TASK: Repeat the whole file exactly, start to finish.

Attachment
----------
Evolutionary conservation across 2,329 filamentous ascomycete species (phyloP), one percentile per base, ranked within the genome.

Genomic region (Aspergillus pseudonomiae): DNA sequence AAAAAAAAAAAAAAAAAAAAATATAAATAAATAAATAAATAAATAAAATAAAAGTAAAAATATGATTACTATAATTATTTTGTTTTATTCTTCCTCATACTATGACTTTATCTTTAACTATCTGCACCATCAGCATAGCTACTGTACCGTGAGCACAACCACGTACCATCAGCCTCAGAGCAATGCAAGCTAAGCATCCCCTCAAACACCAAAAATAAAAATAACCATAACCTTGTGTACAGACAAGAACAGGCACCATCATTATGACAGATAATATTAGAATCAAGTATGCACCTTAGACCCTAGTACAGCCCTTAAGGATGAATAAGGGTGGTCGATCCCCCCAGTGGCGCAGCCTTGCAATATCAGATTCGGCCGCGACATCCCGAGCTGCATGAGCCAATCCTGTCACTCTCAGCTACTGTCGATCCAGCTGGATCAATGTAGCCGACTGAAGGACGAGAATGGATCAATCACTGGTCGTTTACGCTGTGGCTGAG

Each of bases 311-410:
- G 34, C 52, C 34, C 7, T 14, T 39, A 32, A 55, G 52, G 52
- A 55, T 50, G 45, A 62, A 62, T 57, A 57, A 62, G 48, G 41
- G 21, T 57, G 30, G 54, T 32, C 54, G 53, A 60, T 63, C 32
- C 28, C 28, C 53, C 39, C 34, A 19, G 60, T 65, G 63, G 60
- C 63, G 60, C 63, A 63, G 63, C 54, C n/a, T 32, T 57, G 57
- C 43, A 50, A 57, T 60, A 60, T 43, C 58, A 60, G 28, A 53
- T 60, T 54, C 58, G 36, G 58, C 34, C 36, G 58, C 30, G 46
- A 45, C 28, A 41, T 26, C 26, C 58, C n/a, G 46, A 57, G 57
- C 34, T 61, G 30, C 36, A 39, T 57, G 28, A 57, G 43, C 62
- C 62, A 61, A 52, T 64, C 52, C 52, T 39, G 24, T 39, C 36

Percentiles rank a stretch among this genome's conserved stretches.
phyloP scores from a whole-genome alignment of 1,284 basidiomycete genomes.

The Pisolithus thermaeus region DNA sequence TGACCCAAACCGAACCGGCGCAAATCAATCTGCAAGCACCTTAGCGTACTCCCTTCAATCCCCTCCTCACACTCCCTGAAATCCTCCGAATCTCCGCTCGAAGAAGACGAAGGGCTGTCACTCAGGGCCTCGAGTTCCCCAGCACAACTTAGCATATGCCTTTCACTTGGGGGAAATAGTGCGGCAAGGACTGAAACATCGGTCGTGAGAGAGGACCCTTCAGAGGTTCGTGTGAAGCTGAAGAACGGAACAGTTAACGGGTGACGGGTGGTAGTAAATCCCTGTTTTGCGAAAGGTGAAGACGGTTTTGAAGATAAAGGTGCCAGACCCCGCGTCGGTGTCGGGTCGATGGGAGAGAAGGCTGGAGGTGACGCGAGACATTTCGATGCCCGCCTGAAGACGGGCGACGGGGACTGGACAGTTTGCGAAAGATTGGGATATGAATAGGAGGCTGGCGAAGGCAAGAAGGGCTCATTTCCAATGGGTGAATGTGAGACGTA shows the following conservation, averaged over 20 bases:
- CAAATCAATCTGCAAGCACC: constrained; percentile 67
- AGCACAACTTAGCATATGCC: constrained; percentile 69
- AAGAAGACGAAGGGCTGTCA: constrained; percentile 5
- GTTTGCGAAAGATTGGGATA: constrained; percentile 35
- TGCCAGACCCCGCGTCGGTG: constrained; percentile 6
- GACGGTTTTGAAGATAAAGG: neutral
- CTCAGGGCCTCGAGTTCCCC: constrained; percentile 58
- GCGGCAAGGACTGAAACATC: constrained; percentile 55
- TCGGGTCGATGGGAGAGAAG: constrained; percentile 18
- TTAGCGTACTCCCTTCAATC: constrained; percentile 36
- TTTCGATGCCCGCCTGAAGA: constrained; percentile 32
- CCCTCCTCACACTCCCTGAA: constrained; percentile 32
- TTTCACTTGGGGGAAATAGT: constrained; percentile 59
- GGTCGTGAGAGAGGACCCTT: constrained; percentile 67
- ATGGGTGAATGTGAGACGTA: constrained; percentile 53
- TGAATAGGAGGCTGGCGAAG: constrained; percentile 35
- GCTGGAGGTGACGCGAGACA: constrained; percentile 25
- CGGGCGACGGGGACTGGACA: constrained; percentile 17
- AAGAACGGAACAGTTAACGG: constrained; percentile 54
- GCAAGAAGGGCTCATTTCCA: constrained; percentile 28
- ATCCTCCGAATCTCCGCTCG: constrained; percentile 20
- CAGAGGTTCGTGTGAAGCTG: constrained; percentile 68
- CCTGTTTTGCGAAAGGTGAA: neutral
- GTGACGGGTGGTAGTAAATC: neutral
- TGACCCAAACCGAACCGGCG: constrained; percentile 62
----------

Evolutionary conservation across 2,329 filamentous ascomycete species (phyloP), one percentile per base, ranked within the genome.

Genomic region (Aspergillus pseudonomiae): DNA sequence AAAAAAAAAAAAAAAAAAAAATATAAATAAATAAATAAATAAATAAAATAAAAGTAAAAATATGATTACTATAATTATTTTGTTTTATTCTTCCTCATACTATGACTTTATCTTTAACTATCTGCACCATCAGCATAGCTACTGTACCGTGAGCACAACCACGTACCATCAGCCTCAGAGCAATGCAAGCTAAGCATCCCCTCAAACACCAAAAATAAAAATAACCATAACCTTGTGTACAGACAAGAACAGGCACCATCATTATGACAGATAATATTAGAATCAAGTATGCACCTTAGACCCTAGTACAGCCCTTAAGGATGAATAAGGGTGGTCGATCCCCCCAGTGGCGCAGCCTTGCAATATCAGATTCGGCCGCGACATCCCGAGCTGCATGAGCCAATCCTGTCACTCTCAGCTACTGTCGATCCAGCTGGATCAATGTAGCCGACTGAAGGACGAGAATGGATCAATCACTGGTCGTTTACGCTGTGGCTGAG

Each of bases 311-410:
- G 34, C 52, C 34, C 7, T 14, T 39, A 32, A 55, G 52, G 52
- A 55, T 50, G 45, A 62, A 62, T 57, A 57, A 62, G 48, G 41
- G 21, T 57, G 30, G 54, T 32, C 54, G 53, A 60, T 63, C 32
- C 28, C 28, C 53, C 39, C 34, A 19, G 60, T 65, G 63, G 60
- C 63, G 60, C 63, A 63, G 63, C 54, C n/a, T 32, T 57, G 57
- C 43, A 50, A 57, T 60, A 60, T 43, C 58, A 60, G 28, A 53
- T 60, T 54, C 58, G 36, G 58, C 34, C 36, G 58, C 30, G 46
- A 45, C 28, A 41, T 26, C 26, C 58, C n/a, G 46, A 57, G 57
- C 34, T 61, G 30, C 36, A 39, T 57, G 28, A 57, G 43, C 62
- C 62, A 61, A 52, T 64, C 52, C 52, T 39, G 24, T 39, C 36

Percentiles rank a stretch among this genome's conserved stretches.
phyloP scores from a whole-genome alignment of 1,284 basidiomycete genomes.

The Pisolithus thermaeus region DNA sequence TGACCCAAACCGAACCGGCGCAAATCAATCTGCAAGCACCTTAGCGTACTCCCTTCAATCCCCTCCTCACACTCCCTGAAATCCTCCGAATCTCCGCTCGAAGAAGACGAAGGGCTGTCACTCAGGGCCTCGAGTTCCCCAGCACAACTTAGCATATGCCTTTCACTTGGGGGAAATAGTGCGGCAAGGACTGAAACATCGGTCGTGAGAGAGGACCCTTCAGAGGTTCGTGTGAAGCTGAAGAACGGAACAGTTAACGGGTGACGGGTGGTAGTAAATCCCTGTTTTGCGAAAGGTGAAGACGGTTTTGAAGATAAAGGTGCCAGACCCCGCGTCGGTGTCGGGTCGATGGGAGAGAAGGCTGGAGGTGACGCGAGACATTTCGATGCCCGCCTGAAGACGGGCGACGGGGACTGGACAGTTTGCGAAAGATTGGGATATGAATAGGAGGCTGGCGAAGGCAAGAAGGGCTCATTTCCAATGGGTGAATGTGAGACGTA shows the following conservation, averaged over 20 bases:
- CAAATCAATCTGCAAGCACC: constrained; percentile 67
- AGCACAACTTAGCATATGCC: constrained; percentile 69
- AAGAAGACGAAGGGCTGTCA: constrained; percentile 5
- GTTTGCGAAAGATTGGGATA: constrained; percentile 35
- TGCCAGACCCCGCGTCGGTG: constrained; percentile 6
- GACGGTTTTGAAGATAAAGG: neutral
- CTCAGGGCCTCGAGTTCCCC: constrained; percentile 58
- GCGGCAAGGACTGAAACATC: constrained; percentile 55
- TCGGGTCGATGGGAGAGAAG: constrained; percentile 18
- TTAGCGTACTCCCTTCAATC: constrained; percentile 36
- TTTCGATGCCCGCCTGAAGA: constrained; percentile 32
- CCCTCCTCACACTCCCTGAA: constrained; percentile 32
- TTTCACTTGGGGGAAATAGT: constrained; percentile 59
- GGTCGTGAGAGAGGACCCTT: constrained; percentile 67
- ATGGGTGAATGTGAGACGTA: constrained; percentile 53
- TGAATAGGAGGCTGGCGAAG: constrained; percentile 35
- GCTGGAGGTGACGCGAGACA: constrained; percentile 25
- CGGGCGACGGGGACTGGACA: constrained; percentile 17
- AAGAACGGAACAGTTAACGG: constrained; percentile 54
- GCAAGAAGGGCTCATTTCCA: constrained; percentile 28
- ATCCTCCGAATCTCCGCTCG: constrained; percentile 20
- CAGAGGTTCGTGTGAAGCTG: constrained; percentile 68
- CCTGTTTTGCGAAAGGTGAA: neutral
- GTGACGGGTGGTAGTAAATC: neutral
- TGACCCAAACCGAACCGGCG: constrained; percentile 62